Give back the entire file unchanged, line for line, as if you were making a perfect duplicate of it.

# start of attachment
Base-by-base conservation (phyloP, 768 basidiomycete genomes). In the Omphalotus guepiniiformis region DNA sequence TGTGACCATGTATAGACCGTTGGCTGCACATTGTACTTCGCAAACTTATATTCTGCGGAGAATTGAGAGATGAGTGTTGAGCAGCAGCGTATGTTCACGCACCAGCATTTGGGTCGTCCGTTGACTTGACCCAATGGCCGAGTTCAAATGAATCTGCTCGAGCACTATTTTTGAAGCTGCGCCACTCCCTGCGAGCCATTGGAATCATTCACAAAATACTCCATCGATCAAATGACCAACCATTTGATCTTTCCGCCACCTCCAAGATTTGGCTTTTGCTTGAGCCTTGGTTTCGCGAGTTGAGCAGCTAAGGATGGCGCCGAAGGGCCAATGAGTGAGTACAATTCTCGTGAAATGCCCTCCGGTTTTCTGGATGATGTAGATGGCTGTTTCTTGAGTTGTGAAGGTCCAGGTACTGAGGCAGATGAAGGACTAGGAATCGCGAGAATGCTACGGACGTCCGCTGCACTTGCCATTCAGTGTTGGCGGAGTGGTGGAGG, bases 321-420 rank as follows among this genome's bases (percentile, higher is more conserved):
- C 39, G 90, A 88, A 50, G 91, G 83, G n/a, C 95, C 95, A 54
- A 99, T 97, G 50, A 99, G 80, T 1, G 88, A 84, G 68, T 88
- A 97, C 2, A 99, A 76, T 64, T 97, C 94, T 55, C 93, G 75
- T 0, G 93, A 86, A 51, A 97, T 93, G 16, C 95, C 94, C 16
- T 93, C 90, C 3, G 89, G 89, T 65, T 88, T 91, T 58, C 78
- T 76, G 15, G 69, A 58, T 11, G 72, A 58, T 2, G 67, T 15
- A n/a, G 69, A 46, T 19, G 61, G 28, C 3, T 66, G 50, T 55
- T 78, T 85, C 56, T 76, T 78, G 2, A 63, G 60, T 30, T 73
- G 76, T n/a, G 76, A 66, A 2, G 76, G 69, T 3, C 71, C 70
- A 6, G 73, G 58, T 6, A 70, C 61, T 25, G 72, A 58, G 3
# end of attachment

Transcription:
Base-by-base conservation (phyloP, 768 basidiomycete genomes). In the Omphalotus guepiniiformis region DNA sequence TGTGACCATGTATAGACCGTTGGCTGCACATTGTACTTCGCAAACTTATATTCTGCGGAGAATTGAGAGATGAGTGTTGAGCAGCAGCGTATGTTCACGCACCAGCATTTGGGTCGTCCGTTGACTTGACCCAATGGCCGAGTTCAAATGAATCTGCTCGAGCACTATTTTTGAAGCTGCGCCACTCCCTGCGAGCCATTGGAATCATTCACAAAATACTCCATCGATCAAATGACCAACCATTTGATCTTTCCGCCACCTCCAAGATTTGGCTTTTGCTTGAGCCTTGGTTTCGCGAGTTGAGCAGCTAAGGATGGCGCCGAAGGGCCAATGAGTGAGTACAATTCTCGTGAAATGCCCTCCGGTTTTCTGGATGATGTAGATGGCTGTTTCTTGAGTTGTGAAGGTCCAGGTACTGAGGCAGATGAAGGACTAGGAATCGCGAGAATGCTACGGACGTCCGCTGCACTTGCCATTCAGTGTTGGCGGAGTGGTGGAGG, bases 321-420 rank as follows among this genome's bases (percentile, higher is more conserved):
- C 39, G 90, A 88, A 50, G 91, G 83, G n/a, C 95, C 95, A 54
- A 99, T 97, G 50, A 99, G 80, T 1, G 88, A 84, G 68, T 88
- A 97, C 2, A 99, A 76, T 64, T 97, C 94, T 55, C 93, G 75
- T 0, G 93, A 86, A 51, A 97, T 93, G 16, C 95, C 94, C 16
- T 93, C 90, C 3, G 89, G 89, T 65, T 88, T 91, T 58, C 78
- T 76, G 15, G 69, A 58, T 11, G 72, A 58, T 2, G 67, T 15
- A n/a, G 69, A 46, T 19, G 61, G 28, C 3, T 66, G 50, T 55
- T 78, T 85, C 56, T 76, T 78, G 2, A 63, G 60, T 30, T 73
- G 76, T n/a, G 76, A 66, A 2, G 76, G 69, T 3, C 71, C 70
- A 6, G 73, G 58, T 6, A 70, C 61, T 25, G 72, A 58, G 3